Reaching the goals of the Paris Agreement on climate change “would require a quadrupling of critical mineral requirements for clean energy technologies by 2040,” and in 2040, six times more mineral inputs than today would be needed “to hit net zero globally by 2050”.
Against this background, the meeting focused on the theme, ‘Critical Minerals and the Energy Transition’.
The 18th Annual General Meeting (AGM) of the Intergovernmental Forum on Mining, Minerals, Metals and Sustainable Development (IGF) explored how the mining sector can reposition itself to supply critical minerals to enable the ongoing global clean energy transition, while ensuring they are extracted and traded in a responsible manner.
The Earth Negotiations Bulletin (ENB) summary report of the meeting outlines the mining industry’ crucial role in supplying the minerals and metals that are essential for the energy transition. According to the International Energy Agency (IEA), reaching the goals of the Paris Agreement on climate change “would require a quadrupling of critical mineral requirements for clean energy technologies by 2040,” and in 2040, six times more mineral inputs than today would be needed “to hit net zero globally by 2050.”
Against this background, the meeting focused on the theme, ‘Critical Minerals and the Energy Transition.’ Participants considered, inter alia:
- government readiness to handle the demand and the resulting transitions;
- how to change resource taxation to best suit and take advantage of the rising demand for critical minerals;
- how legacy mines and waste might be re-mined for critical minerals; and
- how to ensure that local communities fully benefit from the rush to supply minerals for the energy transition.
Among other issues the AGM examined, the ENB highlights “the future of mining and how to ensure the industry is ready to meet ongoing challenges and address global trends,” including the role of women in the mine of the future; the evolution of how the sector responds to environmental, social, and governance (ESG) requirements; how the industry can accelerate decarbonizing its operations to reach a low-carbon future; and the sector’s challenges in building resilient supply chains.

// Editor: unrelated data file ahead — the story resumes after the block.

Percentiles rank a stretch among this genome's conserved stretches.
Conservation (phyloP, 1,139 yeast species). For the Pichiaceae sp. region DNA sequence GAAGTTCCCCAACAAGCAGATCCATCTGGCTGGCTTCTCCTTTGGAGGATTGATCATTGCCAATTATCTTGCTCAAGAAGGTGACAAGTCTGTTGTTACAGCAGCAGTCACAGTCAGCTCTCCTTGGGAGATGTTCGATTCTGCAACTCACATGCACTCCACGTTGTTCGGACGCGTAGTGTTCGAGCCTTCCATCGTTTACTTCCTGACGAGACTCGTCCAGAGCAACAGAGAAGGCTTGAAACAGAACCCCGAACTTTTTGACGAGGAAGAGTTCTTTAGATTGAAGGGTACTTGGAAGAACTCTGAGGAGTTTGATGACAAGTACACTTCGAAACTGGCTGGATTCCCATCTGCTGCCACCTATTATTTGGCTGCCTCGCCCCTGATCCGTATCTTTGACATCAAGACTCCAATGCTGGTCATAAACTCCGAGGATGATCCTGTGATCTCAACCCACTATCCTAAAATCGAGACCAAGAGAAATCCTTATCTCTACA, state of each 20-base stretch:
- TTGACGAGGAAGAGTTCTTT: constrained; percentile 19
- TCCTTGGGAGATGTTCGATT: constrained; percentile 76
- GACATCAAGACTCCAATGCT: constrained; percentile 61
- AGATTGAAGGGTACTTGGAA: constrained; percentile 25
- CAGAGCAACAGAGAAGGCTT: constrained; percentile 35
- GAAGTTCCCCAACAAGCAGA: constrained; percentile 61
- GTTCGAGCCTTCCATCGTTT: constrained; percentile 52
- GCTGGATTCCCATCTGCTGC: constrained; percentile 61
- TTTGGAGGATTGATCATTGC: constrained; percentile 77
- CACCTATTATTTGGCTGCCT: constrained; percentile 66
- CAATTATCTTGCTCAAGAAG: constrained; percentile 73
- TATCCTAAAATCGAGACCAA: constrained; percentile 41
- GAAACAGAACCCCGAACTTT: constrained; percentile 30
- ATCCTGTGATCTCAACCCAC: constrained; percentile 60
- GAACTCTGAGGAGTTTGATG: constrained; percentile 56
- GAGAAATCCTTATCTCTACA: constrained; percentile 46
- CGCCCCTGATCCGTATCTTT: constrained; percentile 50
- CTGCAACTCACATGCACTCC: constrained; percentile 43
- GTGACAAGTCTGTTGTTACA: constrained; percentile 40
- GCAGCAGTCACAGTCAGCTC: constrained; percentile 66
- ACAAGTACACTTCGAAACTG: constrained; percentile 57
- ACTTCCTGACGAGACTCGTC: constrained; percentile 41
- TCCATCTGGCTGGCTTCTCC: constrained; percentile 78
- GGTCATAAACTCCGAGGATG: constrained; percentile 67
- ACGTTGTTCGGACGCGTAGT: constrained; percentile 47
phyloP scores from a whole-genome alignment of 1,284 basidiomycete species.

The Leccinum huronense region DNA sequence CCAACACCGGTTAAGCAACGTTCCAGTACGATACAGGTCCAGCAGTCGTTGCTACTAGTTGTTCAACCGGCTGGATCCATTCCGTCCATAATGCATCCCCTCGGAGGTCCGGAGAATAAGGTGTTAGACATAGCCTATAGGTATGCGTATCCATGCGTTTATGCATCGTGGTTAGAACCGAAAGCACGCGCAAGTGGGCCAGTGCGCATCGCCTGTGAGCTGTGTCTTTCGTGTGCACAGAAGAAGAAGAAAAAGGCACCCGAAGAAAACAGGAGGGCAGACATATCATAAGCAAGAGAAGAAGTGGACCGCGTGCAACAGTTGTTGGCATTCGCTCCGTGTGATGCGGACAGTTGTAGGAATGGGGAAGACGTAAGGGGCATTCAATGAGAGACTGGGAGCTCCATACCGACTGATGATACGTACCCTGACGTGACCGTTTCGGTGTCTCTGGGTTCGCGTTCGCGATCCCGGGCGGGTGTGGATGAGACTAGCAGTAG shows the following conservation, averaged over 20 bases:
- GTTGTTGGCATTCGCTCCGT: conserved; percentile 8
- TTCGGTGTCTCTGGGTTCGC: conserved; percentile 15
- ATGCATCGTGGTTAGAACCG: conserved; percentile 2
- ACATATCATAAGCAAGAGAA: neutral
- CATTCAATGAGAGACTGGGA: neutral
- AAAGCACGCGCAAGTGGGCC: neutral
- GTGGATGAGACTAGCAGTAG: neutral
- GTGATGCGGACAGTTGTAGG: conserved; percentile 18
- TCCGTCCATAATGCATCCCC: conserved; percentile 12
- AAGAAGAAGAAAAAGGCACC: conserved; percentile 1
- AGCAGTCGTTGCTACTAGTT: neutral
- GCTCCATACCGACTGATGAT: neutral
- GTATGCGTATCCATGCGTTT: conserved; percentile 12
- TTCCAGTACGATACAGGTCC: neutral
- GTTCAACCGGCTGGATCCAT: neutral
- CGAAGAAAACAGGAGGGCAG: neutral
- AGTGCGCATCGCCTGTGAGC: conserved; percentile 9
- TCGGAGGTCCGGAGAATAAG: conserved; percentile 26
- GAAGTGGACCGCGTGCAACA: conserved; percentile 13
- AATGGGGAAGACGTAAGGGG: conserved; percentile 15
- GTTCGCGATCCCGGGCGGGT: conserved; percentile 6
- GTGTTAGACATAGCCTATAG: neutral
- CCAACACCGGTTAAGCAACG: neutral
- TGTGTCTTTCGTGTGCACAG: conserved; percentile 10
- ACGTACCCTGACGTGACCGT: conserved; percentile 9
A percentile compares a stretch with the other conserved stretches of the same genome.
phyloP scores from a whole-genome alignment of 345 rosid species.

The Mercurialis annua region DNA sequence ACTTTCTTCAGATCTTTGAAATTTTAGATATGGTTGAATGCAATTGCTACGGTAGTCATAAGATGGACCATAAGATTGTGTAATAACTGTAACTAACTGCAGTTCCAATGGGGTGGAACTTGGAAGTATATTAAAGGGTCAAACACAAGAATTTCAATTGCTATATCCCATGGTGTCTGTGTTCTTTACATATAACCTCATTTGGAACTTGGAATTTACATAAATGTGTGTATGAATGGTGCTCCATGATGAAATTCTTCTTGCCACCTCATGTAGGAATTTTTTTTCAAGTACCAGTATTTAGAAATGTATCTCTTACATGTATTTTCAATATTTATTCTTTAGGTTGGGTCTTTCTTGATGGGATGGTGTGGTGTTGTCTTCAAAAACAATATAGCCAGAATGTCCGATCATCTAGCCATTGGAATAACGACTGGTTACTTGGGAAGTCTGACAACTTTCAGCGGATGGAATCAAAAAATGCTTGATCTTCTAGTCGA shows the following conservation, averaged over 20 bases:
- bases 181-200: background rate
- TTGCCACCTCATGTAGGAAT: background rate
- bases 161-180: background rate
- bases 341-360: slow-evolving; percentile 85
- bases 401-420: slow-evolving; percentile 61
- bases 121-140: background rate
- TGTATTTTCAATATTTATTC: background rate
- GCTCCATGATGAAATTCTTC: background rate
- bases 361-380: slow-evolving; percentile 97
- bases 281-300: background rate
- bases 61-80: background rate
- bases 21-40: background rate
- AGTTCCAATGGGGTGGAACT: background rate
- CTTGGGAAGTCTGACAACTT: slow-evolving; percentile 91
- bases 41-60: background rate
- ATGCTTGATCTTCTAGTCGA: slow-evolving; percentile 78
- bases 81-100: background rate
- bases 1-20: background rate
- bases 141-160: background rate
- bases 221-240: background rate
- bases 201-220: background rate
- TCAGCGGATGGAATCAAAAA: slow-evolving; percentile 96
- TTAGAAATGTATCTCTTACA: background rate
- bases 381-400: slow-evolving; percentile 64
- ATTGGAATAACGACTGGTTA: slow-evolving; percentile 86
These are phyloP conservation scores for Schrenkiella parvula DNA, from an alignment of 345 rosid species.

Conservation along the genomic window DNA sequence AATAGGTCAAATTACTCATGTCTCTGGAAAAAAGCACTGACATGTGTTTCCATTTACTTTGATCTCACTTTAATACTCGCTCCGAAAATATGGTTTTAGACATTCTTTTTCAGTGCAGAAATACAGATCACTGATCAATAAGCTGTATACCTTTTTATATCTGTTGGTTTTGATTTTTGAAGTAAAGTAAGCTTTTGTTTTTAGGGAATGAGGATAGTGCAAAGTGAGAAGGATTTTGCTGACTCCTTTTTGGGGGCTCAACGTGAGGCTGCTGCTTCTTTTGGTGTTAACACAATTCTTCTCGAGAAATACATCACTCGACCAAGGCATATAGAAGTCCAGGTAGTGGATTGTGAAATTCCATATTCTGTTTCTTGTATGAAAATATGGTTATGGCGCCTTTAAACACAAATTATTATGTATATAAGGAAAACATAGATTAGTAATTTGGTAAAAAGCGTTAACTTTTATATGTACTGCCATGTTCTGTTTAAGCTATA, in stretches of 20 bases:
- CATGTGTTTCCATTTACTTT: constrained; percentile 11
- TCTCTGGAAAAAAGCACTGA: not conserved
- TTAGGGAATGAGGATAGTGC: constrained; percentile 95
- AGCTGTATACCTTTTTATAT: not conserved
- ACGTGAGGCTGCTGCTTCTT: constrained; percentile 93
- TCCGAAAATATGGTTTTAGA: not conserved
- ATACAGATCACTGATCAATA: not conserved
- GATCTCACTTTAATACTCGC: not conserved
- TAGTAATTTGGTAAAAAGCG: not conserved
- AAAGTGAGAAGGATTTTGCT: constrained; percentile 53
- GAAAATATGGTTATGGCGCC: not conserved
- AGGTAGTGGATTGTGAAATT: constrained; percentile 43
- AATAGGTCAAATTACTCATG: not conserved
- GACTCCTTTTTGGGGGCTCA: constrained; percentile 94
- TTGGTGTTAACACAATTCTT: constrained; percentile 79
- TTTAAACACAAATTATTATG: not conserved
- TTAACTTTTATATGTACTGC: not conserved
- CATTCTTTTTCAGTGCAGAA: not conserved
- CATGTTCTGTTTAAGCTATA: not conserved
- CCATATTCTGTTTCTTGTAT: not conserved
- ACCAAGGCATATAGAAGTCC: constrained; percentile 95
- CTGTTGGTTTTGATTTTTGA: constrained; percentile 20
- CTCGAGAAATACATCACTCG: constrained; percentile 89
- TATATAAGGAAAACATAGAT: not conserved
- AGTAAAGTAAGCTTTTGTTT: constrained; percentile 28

The IGF was established following the 2002 World Summit on Sustainable Development (WSSD). It serves as a global platform for dialogue among its member governments and stakeholders from mining companies, industry associations, civil society, and international and non-governmental organizations (NGOs). The IGF convened its first AGM in 2005, with 25 member countries. It now has 80 members. In 2015, the IGF Secretariat moved from the Canadian Department of Foreign Affairs, Trade and Development to the International Institute for Sustainable Development (IISD) in Ottawa, Canada.
The 18th AGM of the IGF convened in hybrid format in Geneva, Switzerland, from 7-10 November 2022. [ENB Coverage of the 18th Annual General Meeting of the Intergovernmental Forum on Mining, Minerals, Metals and Sustainable Development]